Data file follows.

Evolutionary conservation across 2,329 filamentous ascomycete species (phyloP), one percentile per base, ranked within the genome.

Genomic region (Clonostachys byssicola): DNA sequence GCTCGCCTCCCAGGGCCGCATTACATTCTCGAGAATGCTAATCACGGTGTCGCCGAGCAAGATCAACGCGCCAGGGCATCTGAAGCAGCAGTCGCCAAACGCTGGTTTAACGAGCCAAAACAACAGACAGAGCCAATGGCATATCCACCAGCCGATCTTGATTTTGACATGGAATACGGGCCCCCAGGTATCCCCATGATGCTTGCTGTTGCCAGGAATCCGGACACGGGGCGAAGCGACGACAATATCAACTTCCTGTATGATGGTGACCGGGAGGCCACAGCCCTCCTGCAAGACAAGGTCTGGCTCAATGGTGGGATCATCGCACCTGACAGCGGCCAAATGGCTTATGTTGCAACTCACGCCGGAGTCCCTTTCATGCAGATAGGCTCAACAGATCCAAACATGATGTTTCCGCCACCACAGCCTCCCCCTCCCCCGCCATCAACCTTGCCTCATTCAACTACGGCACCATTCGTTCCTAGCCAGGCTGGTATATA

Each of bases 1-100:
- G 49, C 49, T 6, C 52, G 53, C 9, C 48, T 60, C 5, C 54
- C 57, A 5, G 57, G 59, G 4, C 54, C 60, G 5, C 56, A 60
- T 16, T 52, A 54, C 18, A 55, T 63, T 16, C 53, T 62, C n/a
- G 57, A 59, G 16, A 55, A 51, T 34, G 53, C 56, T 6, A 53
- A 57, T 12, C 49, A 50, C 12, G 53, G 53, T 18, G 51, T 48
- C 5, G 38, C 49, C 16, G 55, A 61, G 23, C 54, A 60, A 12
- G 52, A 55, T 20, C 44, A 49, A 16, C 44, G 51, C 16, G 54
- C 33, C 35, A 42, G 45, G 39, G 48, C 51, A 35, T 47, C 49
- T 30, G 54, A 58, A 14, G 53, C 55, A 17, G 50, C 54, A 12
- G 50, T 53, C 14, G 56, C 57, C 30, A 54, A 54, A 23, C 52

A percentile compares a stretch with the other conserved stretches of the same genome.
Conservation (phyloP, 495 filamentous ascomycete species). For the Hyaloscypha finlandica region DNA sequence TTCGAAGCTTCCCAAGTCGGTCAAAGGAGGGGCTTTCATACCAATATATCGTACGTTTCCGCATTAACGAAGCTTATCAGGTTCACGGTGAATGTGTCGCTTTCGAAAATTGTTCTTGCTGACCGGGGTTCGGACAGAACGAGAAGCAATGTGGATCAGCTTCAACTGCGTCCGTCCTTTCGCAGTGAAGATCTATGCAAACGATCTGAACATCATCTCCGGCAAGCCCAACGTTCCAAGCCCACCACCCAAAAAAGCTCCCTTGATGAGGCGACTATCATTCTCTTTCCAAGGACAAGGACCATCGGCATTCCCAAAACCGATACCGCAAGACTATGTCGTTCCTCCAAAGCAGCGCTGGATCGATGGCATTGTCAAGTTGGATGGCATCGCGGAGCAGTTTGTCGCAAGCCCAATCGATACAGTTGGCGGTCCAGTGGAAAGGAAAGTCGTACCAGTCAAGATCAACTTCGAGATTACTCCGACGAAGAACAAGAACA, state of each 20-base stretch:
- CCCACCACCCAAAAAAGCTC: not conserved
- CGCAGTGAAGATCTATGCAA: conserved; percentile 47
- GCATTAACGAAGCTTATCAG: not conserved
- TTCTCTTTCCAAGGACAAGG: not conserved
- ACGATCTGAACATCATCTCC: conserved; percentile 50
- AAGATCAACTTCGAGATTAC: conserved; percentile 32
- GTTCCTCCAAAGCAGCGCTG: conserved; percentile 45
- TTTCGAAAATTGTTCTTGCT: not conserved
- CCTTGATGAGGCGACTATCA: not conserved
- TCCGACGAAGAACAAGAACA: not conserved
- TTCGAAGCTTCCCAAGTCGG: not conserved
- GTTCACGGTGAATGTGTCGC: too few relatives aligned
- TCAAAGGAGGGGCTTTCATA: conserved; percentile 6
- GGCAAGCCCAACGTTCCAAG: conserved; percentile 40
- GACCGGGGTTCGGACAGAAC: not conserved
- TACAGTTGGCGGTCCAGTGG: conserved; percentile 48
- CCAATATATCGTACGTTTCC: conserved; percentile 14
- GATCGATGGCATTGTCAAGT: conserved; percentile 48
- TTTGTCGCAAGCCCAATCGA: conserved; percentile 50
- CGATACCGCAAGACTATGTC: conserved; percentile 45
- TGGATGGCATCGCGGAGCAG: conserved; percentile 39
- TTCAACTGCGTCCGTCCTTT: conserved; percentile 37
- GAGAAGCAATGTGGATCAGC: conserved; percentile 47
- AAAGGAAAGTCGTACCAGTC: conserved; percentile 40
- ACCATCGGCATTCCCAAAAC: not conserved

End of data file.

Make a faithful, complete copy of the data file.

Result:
Evolutionary conservation across 2,329 filamentous ascomycete species (phyloP), one percentile per base, ranked within the genome.

Genomic region (Clonostachys byssicola): DNA sequence GCTCGCCTCCCAGGGCCGCATTACATTCTCGAGAATGCTAATCACGGTGTCGCCGAGCAAGATCAACGCGCCAGGGCATCTGAAGCAGCAGTCGCCAAACGCTGGTTTAACGAGCCAAAACAACAGACAGAGCCAATGGCATATCCACCAGCCGATCTTGATTTTGACATGGAATACGGGCCCCCAGGTATCCCCATGATGCTTGCTGTTGCCAGGAATCCGGACACGGGGCGAAGCGACGACAATATCAACTTCCTGTATGATGGTGACCGGGAGGCCACAGCCCTCCTGCAAGACAAGGTCTGGCTCAATGGTGGGATCATCGCACCTGACAGCGGCCAAATGGCTTATGTTGCAACTCACGCCGGAGTCCCTTTCATGCAGATAGGCTCAACAGATCCAAACATGATGTTTCCGCCACCACAGCCTCCCCCTCCCCCGCCATCAACCTTGCCTCATTCAACTACGGCACCATTCGTTCCTAGCCAGGCTGGTATATA

Each of bases 1-100:
- G 49, C 49, T 6, C 52, G 53, C 9, C 48, T 60, C 5, C 54
- C 57, A 5, G 57, G 59, G 4, C 54, C 60, G 5, C 56, A 60
- T 16, T 52, A 54, C 18, A 55, T 63, T 16, C 53, T 62, C n/a
- G 57, A 59, G 16, A 55, A 51, T 34, G 53, C 56, T 6, A 53
- A 57, T 12, C 49, A 50, C 12, G 53, G 53, T 18, G 51, T 48
- C 5, G 38, C 49, C 16, G 55, A 61, G 23, C 54, A 60, A 12
- G 52, A 55, T 20, C 44, A 49, A 16, C 44, G 51, C 16, G 54
- C 33, C 35, A 42, G 45, G 39, G 48, C 51, A 35, T 47, C 49
- T 30, G 54, A 58, A 14, G 53, C 55, A 17, G 50, C 54, A 12
- G 50, T 53, C 14, G 56, C 57, C 30, A 54, A 54, A 23, C 52

A percentile compares a stretch with the other conserved stretches of the same genome.
Conservation (phyloP, 495 filamentous ascomycete species). For the Hyaloscypha finlandica region DNA sequence TTCGAAGCTTCCCAAGTCGGTCAAAGGAGGGGCTTTCATACCAATATATCGTACGTTTCCGCATTAACGAAGCTTATCAGGTTCACGGTGAATGTGTCGCTTTCGAAAATTGTTCTTGCTGACCGGGGTTCGGACAGAACGAGAAGCAATGTGGATCAGCTTCAACTGCGTCCGTCCTTTCGCAGTGAAGATCTATGCAAACGATCTGAACATCATCTCCGGCAAGCCCAACGTTCCAAGCCCACCACCCAAAAAAGCTCCCTTGATGAGGCGACTATCATTCTCTTTCCAAGGACAAGGACCATCGGCATTCCCAAAACCGATACCGCAAGACTATGTCGTTCCTCCAAAGCAGCGCTGGATCGATGGCATTGTCAAGTTGGATGGCATCGCGGAGCAGTTTGTCGCAAGCCCAATCGATACAGTTGGCGGTCCAGTGGAAAGGAAAGTCGTACCAGTCAAGATCAACTTCGAGATTACTCCGACGAAGAACAAGAACA, state of each 20-base stretch:
- CCCACCACCCAAAAAAGCTC: not conserved
- CGCAGTGAAGATCTATGCAA: conserved; percentile 47
- GCATTAACGAAGCTTATCAG: not conserved
- TTCTCTTTCCAAGGACAAGG: not conserved
- ACGATCTGAACATCATCTCC: conserved; percentile 50
- AAGATCAACTTCGAGATTAC: conserved; percentile 32
- GTTCCTCCAAAGCAGCGCTG: conserved; percentile 45
- TTTCGAAAATTGTTCTTGCT: not conserved
- CCTTGATGAGGCGACTATCA: not conserved
- TCCGACGAAGAACAAGAACA: not conserved
- TTCGAAGCTTCCCAAGTCGG: not conserved
- GTTCACGGTGAATGTGTCGC: too few relatives aligned
- TCAAAGGAGGGGCTTTCATA: conserved; percentile 6
- GGCAAGCCCAACGTTCCAAG: conserved; percentile 40
- GACCGGGGTTCGGACAGAAC: not conserved
- TACAGTTGGCGGTCCAGTGG: conserved; percentile 48
- CCAATATATCGTACGTTTCC: conserved; percentile 14
- GATCGATGGCATTGTCAAGT: conserved; percentile 48
- TTTGTCGCAAGCCCAATCGA: conserved; percentile 50
- CGATACCGCAAGACTATGTC: conserved; percentile 45
- TGGATGGCATCGCGGAGCAG: conserved; percentile 39
- TTCAACTGCGTCCGTCCTTT: conserved; percentile 37
- GAGAAGCAATGTGGATCAGC: conserved; percentile 47
- AAAGGAAAGTCGTACCAGTC: conserved; percentile 40
- ACCATCGGCATTCCCAAAAC: not conserved